Rational humanist
Reviewed by
Shelley Walia

The Critic Shakespeare: Essays in Appreciation
Eds Anand Prakash and S. P. S. Dahiya.
The Shakespeare Association, Kurukshetra.
Pages 208. Rs 595.

THE book, a collection of essays, is driven by the idea that so far as India is concerned, "Shakespeare symbolises the spirit of freedom in its enlightened struggle against challenges" of privilege and social oppression, and that "still more broadly, Shakespeare is the voice of committed humanity — committed to its indivisibility and rationalist assertion." This thematic statement pulls the great bard out of the English tradition and links him quite significantly with the 21st century, though his anti-Semitism still remains a serious indictment of his humanism and the fall-out of it on the fate of the Jews over the last four centuries a stark reality.

Debates endlessly will occupy the critic on Shakespeare’s politics in creating a monstrosity in Shylock, wicked and malignant, and yet at the end a deeply human figure so touching that one almost wishes he was not sentenced to such a harsh penance. In literary history, nothing really diminishes the damaging mischief caused by the dramatic rendering of Shakespeare’s Shylock and Dickens’s Fagin.

However, the book does not take up this important issue. Apart from the long introductory article by Anand Prakash, it has 10 perceptive essays on plays such as Macbeth, King Lear, The Taming of the Shrew, Hamlet, Julius Caesar, Henry Fourth Part II and Twelfth Night. There are specifically valuable contributions of a general nature by Bhim S. Dahiya, Lisa Hopkins and Kate Macluskie. On the other hand, R. W. Desai, Shalini Sikka and R. S. White’s discussions are focused on individual plays, Hamlet, King Lear and The Taming of the Shrew, respectively. Insightful comments in essays by young scholars such as Monika Sethi, Hema Dahiya and Sucheta Pathania draw attention, too, for their inherent sharpness and focus.

The essays included in this book were initially presented at the International Conference on "Shakespeare as Critic in his Time and ours: Literary, Social and Political". The bold theme takes the reader to the less known aspect of Shakespeare’s wide reading, activism and spirited interventionism. This definitively explodes the myth that he was an "untutored genius". Also, for long, Shakespeare has been the subject of textual study, as a writer who offers "raw material for the theorist to work upon". No more so. He has of late been recognised for wider relevance in modern-day contentious areas of anti-racism, gender discrimination, social prejudice and colonialism. It has been rightly observed that "To the colonial subject (in India), plot lines of (Shakespeare’s) plays intersecting issues and cultures became a meaningful site where traditional Indian narratives changed into modes of questioning and self-questioning."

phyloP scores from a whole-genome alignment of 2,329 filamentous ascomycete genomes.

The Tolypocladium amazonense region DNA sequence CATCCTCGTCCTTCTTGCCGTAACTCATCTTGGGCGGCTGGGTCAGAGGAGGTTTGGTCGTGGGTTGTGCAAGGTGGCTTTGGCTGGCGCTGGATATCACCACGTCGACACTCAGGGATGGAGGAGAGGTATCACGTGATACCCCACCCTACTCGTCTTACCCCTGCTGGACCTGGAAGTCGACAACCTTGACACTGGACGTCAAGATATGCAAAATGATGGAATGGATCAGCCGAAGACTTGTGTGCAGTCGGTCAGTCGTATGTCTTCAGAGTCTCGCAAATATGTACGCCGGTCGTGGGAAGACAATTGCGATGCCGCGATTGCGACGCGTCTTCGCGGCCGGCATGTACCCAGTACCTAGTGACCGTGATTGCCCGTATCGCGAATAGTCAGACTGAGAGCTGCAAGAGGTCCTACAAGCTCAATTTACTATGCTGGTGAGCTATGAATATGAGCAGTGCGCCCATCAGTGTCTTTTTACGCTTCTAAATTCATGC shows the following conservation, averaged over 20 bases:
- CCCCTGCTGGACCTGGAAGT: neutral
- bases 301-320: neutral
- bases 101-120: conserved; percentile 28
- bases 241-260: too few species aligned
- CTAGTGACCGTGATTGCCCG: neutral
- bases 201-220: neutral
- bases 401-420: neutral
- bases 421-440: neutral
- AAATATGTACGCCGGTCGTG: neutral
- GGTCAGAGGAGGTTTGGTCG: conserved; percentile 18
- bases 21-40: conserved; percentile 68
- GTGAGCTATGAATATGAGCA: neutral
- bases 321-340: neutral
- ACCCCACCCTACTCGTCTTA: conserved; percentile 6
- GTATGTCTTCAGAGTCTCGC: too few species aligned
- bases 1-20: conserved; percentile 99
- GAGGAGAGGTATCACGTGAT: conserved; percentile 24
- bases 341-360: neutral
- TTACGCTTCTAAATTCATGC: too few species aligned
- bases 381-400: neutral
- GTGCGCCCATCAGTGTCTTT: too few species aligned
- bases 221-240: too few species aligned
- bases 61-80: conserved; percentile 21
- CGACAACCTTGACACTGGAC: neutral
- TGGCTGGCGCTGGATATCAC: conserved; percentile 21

The tone of the book is set by Bhim S. Dahiya’s statement: "The question that warrants greater attention is `85 whether a serious creative work is at all possible without a sound critical sense `85" and that "when we speak of the creative writer as critic, we do not mean to designate him either as a professional critic or even as a satirist". The argument is further nuanced by R. S. White who says that Shakespeare’s "basic premises of radical inequality between men and women (in The Taming of the Shrew), beginning with the unrestrained right of a father to dispose of his daughters in arranged marriages, were so powerfully negated by Shakespeare himself, in his later representations of "strong" romantic heroines like Portia, Beatrice, and Rosalind, giving The Shrew by contrast the unreconstructed air of a much older tradition".

Thus, consideration of problems in the sphere of culture should be firmly placed in the actual context where literature is produced and distributed. Kate Mcluskie has vehemently argued for this when she says: "In the twentieth century, cultural brokers in education and in the intellectual press placed themselves in between the production and consumption and separated the discourse of value from the discourse of the market."

The book offers a mix full of insights and scholarship that will go a long way in establishing the bard’s rational humanist approach in a world that has experienced an ever-changing and dynamic scholarly industry grow around him, replete with examples of analysis that never lose sight of his shifting reputation. Philosophy, politics, oedipal desires and romance all go into the making of a playwright whom it is difficult to critical consume. Such conferences which are behind the compilation of critical anthologies continuously draw Shakespeare scholars towards both the political and literary histories within the context of which Shakespeare wrote his plays. Critical analysis may somewhat throw light on the author’s emotional, sexual and religious life that could one day lead the world to realise the true identity of a writer who remains a mystery in a memoir-crazy era such as ours.